Accuracy and Trust of Self-Testing for Bacterial Vaginosis
Division of Pediatric and Adolescent Gynecology, Cincinnati Children's Hospital Medical Center, Cincinnati, Ohio. Electronic address: . Journal of Adolescent Health
(Impact Factor: 3.61).
10/2012; 51(4):400–405. DOI: 10.1016/j.jadohealth.2012.01.017
PurposeTwo point-of-care tests are available to detect bacterial vaginosis (BV), a common vaginal condition. This study aimed to (1) compare the accuracy of two self-performed BV tests with clinician-performed BV tests and with clinical diagnosis of BV; and (2) compare trust of results for self-performed BV testing with clinician-performed BV testing.Methods
Participants (14–22 years old) in a study assessing self-testing for Trichomonas vaginalis were also asked to perform a self-test for BV (using a pH or sialidase test). Results were compared with clinician-performed tests and with clinical diagnosis of BV (defined by modified Amsel criteria). A two-item subscale from a larger acceptability scale was used to assess trust at baseline, after testing, and after discussion of results.ResultsAll 131 women performed self-BV testing correctly. Agreement between self- and clinician-performed tests was good (κ: .5–.7) Compared with clinical diagnosis of BV, self-pH was 73% sensitive and 67% specific, and self-sialidase was 40% sensitive and 90% specific. Trust in self-performed BV testing was lower than trust in clinician-performed BV testing at baseline, but increased after testing and discussion of results.Conclusions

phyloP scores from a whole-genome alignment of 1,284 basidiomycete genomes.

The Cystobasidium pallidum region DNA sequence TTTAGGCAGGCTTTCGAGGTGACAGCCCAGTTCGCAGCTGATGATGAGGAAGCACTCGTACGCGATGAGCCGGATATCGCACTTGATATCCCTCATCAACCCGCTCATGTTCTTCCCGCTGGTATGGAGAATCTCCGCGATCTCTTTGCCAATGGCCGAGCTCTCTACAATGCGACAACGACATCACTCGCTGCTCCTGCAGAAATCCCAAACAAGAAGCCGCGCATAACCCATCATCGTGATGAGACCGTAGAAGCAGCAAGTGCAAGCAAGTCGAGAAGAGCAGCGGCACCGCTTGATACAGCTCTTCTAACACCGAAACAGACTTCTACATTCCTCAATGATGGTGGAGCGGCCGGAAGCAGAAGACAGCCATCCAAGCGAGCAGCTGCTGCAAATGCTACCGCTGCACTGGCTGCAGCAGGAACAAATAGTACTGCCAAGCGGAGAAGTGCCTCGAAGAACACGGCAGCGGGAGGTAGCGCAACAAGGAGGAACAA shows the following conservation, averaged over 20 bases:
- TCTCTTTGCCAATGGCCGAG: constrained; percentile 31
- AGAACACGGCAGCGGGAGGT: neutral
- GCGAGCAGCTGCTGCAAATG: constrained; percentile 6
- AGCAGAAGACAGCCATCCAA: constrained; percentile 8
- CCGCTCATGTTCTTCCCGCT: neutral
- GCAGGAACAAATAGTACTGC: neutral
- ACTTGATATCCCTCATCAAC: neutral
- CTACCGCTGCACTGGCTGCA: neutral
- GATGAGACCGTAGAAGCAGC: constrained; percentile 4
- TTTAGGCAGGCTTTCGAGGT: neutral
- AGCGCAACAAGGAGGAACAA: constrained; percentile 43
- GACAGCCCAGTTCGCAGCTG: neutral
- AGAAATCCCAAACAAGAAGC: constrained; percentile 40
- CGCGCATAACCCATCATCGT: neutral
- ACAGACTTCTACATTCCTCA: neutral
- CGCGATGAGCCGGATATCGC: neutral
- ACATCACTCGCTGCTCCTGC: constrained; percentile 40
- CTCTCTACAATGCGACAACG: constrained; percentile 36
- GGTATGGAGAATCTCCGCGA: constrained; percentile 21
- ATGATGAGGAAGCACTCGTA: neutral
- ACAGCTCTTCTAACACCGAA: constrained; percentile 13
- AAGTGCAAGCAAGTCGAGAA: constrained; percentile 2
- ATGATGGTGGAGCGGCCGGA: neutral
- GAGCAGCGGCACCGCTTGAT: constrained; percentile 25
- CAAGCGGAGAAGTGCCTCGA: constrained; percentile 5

Young women can perform self-tests for BV with reasonable accuracy, which could increase testing when pelvic examinations are not feasible. Trust in self-testing increased after experience and after discussion of test results. Although the pH test is available over the counter, young women may continue to rely on clinicians for testing.
Available from: jid.oxfordjournals.org
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Secretory leukocyte protease inhibitor (SLPI) is responsible for regulating inflammatory damage to and innate and adaptive immune responses in the vaginal mucosa. Depressed cervicovaginal SLPI levels have been correlated with both Trichomonas vaginalis infection and poor reproductive health outcomes.